The ILO publishes a wide range of books, reports, working papers, training manuals, CD-ROMs relevant to the world of work in Central and Eastern Europe. Some of these can be downloaded directly. Others can be requested in hard copy from the Budapest Information Center ( All publications of the DWT/CO-Budapest (including those published before 2009) are available in Labordoc, database of ILO publications.


  1. ILO-Norway and ILO-Sweden Partnership programmes' contribution towards Outcome 9: Employers have strong, independent and representative organization - [GLO/12/56/NOR, GLO/12/60/SID] (Evaluation Summary)

    30 April 2014

    Project: GLO/12/60/SID, and GLO/12/56/NOR - Evaluation Consultants: Mikael Söderbäck, Peter Westermark, and John Saegaert


  1. Employment Injury Insurance in the Republic of Moldova: Options for contribution rates

    19 December 2013

    Employment injury compensation is closely related with occupational safety and health. In order to reduce work accidents and occupational diseases, it is indispensable to create positive synergies between compensation and prevention. One of the crucial questions is how to find a balance between individual liability and collective solidarity with a view to improve the financial protection of all parties and provide incentives for prevention. This report explains key characteristics of the differential rating system and experience rating system, and analyzes the issues associated with their implementation in the Moldovan context.

  2. Restructuring the Employment Injury Insurance System in Serbia: Further analysis of reform options

    19 December 2013

    This publication summarizes the current provisions of employment injury benefits in Serbia and provides an overview of the social security benefits against accidents and sicknesses for work-related and general cases. It also presents the analysis with respect to the measures to improve the reporting of work accidents and occupational diseases in Serbia as well as presents the actuarial evaluation of the costs of employment injury benefits and the methods for determining contribution rates.

  3. ILO Budapest Newsletter 2013/2

    19 December 2013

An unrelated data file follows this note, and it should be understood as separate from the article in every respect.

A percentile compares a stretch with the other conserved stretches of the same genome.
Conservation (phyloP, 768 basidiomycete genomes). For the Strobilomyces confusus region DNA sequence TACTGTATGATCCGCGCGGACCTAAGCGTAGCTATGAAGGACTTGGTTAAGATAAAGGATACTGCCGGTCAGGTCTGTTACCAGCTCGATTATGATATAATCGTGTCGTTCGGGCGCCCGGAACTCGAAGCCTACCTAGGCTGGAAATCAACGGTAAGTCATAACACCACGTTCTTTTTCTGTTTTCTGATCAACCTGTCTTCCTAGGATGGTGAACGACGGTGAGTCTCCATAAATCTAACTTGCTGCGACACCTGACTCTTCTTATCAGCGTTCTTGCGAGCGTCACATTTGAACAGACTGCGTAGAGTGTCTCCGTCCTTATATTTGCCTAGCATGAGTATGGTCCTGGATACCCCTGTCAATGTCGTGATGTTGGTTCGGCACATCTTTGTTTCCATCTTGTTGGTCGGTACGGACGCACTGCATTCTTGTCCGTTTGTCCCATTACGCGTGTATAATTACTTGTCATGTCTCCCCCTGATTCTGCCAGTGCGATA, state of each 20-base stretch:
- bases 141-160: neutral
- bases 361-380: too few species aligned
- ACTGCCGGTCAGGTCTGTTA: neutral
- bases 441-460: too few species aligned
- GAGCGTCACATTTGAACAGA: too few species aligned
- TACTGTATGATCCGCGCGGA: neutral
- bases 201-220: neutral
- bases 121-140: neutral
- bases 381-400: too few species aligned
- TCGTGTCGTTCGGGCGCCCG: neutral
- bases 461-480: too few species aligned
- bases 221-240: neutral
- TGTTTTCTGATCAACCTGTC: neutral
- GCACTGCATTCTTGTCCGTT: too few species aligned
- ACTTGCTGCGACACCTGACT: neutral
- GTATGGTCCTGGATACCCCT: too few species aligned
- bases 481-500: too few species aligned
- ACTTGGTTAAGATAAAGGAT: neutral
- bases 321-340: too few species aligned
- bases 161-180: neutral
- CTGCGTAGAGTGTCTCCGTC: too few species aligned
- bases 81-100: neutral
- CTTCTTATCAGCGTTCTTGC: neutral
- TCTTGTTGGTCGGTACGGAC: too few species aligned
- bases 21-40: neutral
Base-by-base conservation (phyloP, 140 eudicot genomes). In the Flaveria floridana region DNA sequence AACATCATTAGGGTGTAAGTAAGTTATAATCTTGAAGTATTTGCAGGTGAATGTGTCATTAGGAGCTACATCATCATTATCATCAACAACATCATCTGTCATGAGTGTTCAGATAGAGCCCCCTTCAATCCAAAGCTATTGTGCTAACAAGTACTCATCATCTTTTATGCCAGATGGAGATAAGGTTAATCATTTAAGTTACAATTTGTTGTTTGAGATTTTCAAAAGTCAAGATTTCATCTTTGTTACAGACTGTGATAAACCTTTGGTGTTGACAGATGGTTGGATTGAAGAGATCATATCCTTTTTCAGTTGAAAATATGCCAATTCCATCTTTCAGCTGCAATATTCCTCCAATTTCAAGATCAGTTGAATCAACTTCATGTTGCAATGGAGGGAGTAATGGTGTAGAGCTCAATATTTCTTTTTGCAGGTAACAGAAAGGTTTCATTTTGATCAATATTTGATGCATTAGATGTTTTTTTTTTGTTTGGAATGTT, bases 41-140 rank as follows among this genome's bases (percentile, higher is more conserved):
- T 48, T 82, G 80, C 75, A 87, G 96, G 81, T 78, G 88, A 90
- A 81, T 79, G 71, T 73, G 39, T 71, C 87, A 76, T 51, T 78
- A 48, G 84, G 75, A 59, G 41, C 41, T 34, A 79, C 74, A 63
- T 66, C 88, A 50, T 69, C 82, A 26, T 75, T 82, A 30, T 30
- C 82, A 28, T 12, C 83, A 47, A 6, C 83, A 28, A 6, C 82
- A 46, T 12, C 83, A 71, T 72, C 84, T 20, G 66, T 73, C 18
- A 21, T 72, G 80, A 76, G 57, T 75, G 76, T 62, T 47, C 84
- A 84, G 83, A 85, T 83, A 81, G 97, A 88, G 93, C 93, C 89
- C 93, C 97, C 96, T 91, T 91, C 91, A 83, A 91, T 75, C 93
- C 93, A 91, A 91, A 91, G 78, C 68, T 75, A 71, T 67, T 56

The e-newsletter from the ILO DWT and Country Office for Central and Eastern Europe providing the latest developments and activities in the region as well as recent publications.

  4. Effective governance of labour migration and its skills dimensions (Final Evaluation Summary)

    13 November 2013

    Project RER/09/04/EEC - Consultant: Luca Aiolfi

  5. An agenda for improving the business climate in Moldova.

    04 November 2013

  6. The 7 Obstacles for Business in Moldova.

    04 November 2013

  7. The enabling environment for sustainable enterprises in Moldova.

    04 November 2013

    This evaluation of the business environment of Moldova presents a comprehensive assessment of the 17 conditions of an enabling environment for enterprise development as it was proposed by the International Labour Conference of 2007.

  8. Work for Youth (W4Y) (Midterm Evaluation Summary)

    22 October 2013

    Project GLO/11/01/MCF Master Card Project - Evaluation consultant: Tim Otter

  9. Decent Work Country Profile (2nd Edition) - Ukraine

    17 September 2013

    Between 2000 and 2008, the Ukrainian economy grew on average 6.9 per cent per year. This steady growth rate was achieved through reform measures and thanks to favourable trading terms and inflow of capital. The global crisis, as well as leaving its own problems, exposed Ukraine’s structural weaknesses: a crumbling infrastructure, insecure property rights, an ageing population and systemic corruption. Moving forward, Ukraine needs to strengthen official labour market and social data to fully capture changes in social indicators and monitor progress towards decent work. Prior to the crisis, employment growth for the population aged 15 to 64 averaged 0.6 per cent per year between 2000 and 2009, suggesting very low labour absorption despite higher economic growth rates. This is testament to the lingering effects of the 1990s transition period when Ukraine was consolidating its market economy after the fall of communism. The employment-to-population ratio for 15 to 70 year olds dropped to 57.7 per cent in 2009 as a result of the global crisis, although recovered its pre-crisis level by 2011. Despite crisis recovery, Ukraine continues to face challenges in both employment creation and improvement of working conditions. The quality of jobs created is a particular challenge, as employment in the informal economy has increased substantially: an extra 1.7 million people were working in the informal economy in 2011 compared to 2000. Reforms to the social security system are hoped to reverse this trend